The FPA’s head of policy believes advisers are looking at the Statement of Advice (SoA) the wrong way, and they need to rethink the way they approach them.
Speaking on a panel hosted by Advice Intelligence at the Hotel CBD on Thursday, Ben Marshan said one of the complaints he hears a lot from members is that no other profession has to do an SoA.
“That is 180 degrees the wrong way to think about it,” Marshan said.
Advisers are “lucky”, he continued, that when they engage with clients, they get to send them away with something that will help them understand their life.
“We are so privileged that we are – I’ll use the word ‘forced’ – to have to provide it,” he said. “We’re actually quite privileged, and quite lucky that we’ve got a regulatory environment that says we have to do it.”
Marshan contrasted advice to accounting, where documents comparable to the SoA are not required.
“How many of us understand what’s going on with our tax returns?” he asked.
Marshan explained that the reason advisers disliked SoAs was because they approached them with the wrong mindset.
“We’re looking at it the wrong way; we’re looking at it as a compliance document, as something that’s a pain and a hassle to get out.”
Part of the reason advisers don’t like SoAs, he explained, is because they know clients don’t value them.
“We’re using 100 pages that the client isn’t ultimately going to read,” he said.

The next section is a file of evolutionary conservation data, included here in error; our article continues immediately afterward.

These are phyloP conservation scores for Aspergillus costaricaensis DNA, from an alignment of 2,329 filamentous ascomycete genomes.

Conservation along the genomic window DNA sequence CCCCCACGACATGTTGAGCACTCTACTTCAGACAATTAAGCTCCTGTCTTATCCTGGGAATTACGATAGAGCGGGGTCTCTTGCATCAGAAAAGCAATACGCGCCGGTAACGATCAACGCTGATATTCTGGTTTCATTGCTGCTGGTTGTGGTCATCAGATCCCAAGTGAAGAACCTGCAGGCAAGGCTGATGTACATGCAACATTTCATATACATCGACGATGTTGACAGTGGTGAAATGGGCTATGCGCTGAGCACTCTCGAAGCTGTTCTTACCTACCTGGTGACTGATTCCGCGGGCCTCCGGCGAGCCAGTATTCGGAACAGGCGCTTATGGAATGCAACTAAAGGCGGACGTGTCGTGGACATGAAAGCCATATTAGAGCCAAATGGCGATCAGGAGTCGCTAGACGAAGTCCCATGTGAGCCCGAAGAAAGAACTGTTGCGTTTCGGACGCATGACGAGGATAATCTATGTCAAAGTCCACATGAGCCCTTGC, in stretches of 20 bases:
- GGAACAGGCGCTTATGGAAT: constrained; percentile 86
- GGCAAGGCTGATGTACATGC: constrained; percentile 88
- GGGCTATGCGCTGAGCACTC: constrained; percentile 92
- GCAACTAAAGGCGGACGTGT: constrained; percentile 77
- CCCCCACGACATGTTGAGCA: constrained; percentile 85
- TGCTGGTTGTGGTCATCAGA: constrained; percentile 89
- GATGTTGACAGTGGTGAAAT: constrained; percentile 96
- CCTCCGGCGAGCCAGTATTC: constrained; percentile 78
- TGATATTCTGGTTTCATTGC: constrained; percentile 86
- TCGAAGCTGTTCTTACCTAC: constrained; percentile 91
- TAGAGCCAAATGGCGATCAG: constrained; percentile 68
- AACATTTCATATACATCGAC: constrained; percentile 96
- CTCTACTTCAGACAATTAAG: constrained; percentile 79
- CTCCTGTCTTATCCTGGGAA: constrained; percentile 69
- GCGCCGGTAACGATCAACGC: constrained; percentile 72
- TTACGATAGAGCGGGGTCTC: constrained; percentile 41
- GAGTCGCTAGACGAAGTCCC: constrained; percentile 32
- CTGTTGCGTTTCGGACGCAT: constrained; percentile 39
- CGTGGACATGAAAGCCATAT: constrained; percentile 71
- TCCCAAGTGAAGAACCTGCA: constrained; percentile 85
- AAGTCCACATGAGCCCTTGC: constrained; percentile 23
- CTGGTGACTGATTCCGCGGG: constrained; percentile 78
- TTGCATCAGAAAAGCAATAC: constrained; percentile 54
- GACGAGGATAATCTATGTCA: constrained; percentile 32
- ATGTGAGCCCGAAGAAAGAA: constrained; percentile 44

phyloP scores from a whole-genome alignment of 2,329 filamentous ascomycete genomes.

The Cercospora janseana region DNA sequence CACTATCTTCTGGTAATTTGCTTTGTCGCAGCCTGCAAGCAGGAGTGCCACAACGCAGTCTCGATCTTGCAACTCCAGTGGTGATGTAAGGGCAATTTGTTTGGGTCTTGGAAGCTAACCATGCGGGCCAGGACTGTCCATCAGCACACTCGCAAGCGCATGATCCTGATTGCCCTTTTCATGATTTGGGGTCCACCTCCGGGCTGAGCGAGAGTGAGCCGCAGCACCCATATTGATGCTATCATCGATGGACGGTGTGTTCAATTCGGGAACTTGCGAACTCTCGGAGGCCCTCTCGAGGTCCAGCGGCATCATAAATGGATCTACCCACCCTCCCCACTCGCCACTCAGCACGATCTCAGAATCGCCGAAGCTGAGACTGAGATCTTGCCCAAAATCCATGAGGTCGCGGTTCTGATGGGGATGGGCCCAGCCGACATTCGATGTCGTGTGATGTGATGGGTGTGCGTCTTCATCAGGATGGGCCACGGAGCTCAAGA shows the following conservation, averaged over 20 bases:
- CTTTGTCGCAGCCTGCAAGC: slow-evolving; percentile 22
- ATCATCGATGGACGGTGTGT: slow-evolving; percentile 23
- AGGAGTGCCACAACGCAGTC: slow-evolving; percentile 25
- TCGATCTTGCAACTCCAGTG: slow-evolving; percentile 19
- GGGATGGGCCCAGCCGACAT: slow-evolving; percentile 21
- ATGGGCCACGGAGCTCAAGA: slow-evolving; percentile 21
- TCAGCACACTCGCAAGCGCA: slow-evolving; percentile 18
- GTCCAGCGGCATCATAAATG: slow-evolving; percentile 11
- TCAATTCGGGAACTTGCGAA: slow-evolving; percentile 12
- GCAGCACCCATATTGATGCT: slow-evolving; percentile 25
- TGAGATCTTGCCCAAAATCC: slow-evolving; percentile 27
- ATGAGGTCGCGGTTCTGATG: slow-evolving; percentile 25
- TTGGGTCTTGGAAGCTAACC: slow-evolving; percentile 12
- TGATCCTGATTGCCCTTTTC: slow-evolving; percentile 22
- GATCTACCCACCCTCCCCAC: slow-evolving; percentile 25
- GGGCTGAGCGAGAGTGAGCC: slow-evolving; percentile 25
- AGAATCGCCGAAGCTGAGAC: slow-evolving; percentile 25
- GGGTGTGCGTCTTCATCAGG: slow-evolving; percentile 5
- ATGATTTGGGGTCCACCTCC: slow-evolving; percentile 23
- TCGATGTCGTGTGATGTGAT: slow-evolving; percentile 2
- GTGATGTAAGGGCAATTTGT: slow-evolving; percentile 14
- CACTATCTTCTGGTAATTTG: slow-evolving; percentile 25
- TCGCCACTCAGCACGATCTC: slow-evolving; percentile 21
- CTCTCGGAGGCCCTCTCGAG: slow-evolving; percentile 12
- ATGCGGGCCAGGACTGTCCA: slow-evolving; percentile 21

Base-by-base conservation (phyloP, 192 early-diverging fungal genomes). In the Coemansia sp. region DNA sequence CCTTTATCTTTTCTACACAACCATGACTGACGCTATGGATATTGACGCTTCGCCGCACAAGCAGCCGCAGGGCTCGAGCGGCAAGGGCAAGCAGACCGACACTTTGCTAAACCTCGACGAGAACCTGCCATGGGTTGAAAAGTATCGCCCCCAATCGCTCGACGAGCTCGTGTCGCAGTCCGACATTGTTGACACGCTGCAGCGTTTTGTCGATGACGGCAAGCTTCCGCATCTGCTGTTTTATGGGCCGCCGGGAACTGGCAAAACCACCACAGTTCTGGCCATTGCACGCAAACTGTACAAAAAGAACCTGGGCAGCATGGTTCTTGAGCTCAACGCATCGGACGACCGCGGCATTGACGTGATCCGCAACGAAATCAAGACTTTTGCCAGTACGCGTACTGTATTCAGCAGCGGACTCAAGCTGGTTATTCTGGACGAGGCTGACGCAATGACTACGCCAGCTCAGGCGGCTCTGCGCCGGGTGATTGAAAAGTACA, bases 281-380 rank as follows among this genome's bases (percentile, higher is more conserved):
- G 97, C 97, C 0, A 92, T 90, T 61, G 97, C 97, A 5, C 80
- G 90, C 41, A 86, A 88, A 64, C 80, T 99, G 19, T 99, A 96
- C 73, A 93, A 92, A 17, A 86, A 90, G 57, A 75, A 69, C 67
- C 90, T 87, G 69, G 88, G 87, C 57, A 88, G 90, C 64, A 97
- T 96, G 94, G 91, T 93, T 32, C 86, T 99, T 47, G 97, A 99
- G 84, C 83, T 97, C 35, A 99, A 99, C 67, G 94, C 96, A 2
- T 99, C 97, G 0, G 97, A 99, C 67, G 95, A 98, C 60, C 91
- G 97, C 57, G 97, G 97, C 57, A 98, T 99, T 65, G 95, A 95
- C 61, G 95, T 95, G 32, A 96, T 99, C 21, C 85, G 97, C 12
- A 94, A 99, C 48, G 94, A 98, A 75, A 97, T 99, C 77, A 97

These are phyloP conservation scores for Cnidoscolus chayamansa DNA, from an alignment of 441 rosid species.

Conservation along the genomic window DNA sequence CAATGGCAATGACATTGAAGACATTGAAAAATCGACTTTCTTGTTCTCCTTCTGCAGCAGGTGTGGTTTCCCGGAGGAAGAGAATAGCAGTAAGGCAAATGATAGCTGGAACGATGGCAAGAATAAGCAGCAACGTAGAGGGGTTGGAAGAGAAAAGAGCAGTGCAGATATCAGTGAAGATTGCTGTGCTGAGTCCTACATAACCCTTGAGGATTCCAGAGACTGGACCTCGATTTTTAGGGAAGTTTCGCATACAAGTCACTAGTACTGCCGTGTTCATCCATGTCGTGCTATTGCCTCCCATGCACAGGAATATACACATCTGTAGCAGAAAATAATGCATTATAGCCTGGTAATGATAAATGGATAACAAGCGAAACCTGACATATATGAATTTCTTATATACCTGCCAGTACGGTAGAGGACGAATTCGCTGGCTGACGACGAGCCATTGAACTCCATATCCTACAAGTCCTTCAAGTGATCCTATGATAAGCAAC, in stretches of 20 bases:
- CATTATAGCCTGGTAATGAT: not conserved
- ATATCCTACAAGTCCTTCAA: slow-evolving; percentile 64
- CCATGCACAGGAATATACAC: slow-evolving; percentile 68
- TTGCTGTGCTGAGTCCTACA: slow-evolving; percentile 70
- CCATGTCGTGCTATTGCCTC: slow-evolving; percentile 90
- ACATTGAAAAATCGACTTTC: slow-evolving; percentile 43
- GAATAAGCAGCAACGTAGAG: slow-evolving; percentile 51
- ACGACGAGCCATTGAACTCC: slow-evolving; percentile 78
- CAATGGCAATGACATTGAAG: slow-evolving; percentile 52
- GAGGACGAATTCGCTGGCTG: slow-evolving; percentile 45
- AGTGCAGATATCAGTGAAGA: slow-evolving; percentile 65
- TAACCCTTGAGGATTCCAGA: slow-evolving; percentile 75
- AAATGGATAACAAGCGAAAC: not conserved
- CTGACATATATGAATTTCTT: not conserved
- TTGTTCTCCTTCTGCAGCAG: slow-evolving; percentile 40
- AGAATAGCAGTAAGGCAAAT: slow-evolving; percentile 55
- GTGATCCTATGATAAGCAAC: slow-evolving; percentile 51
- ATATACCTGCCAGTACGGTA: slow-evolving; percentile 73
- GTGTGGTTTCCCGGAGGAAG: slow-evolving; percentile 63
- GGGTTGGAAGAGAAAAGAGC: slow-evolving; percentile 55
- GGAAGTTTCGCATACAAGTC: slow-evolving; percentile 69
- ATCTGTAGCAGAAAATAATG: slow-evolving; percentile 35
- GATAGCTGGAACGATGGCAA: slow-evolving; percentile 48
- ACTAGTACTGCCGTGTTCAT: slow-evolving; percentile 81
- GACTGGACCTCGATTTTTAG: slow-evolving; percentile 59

The worst SoAs, Marshan said, are the ones with too much detail. The ones that “try to tick every box and make it perfect often put the client in a worse financial position”.
He noted that the advisers themselves shouldn’t shoulder all of the blame, and that the “compliance and legal functions that sit around advice” are being overly cautious with their SoA processes.
He also acknowledged that the compliance burden around advice is onerous, and that the regulation around advice is complicated.
“There are seven regulators that you need to satisfy just to produce an SoA,” he explained to Professional Planner. “The Australian Securities and Investments Commission, the Tax Practitioners Board, the Australian Prudential Regulation Authority, the Australian Taxation Office, the Australian Transaction Reports and Analysis Centre, the Office of the Australian Information Commissioner and the new Financial Adviser Standards and Ethics Authority.”
Despite this, Marshan believes advisers need to start making SoAs “easier to understand and more engaging”.
Marshan said advisers need to consider new and even unorthodox ways to present SoAs in order to keep clients – and themselves – interested.
“It doesn’t have to be based on technology that was developed in 105 B.C.,” he said. “It doesn’t have to be paper, and it doesn’t have to have pages – it can be an email, a video or audio.”
Nowhere, Marshan stressed, does the regulator state that it wants advisers to provide paper-based documents.
“ASIC states in its regulatory guidance and examples around SoAs that it is technology neutral, technology agnostic,” he explained. “They don’t care what it looks like, how it sounds or how it’s produced as long as it meets the regulatory requirements.”
He said the much-debated ideal SoA length might one day be a moot point.
“The best SoA doesn’t involve any pages,” he said. “It’s got none. Zero.”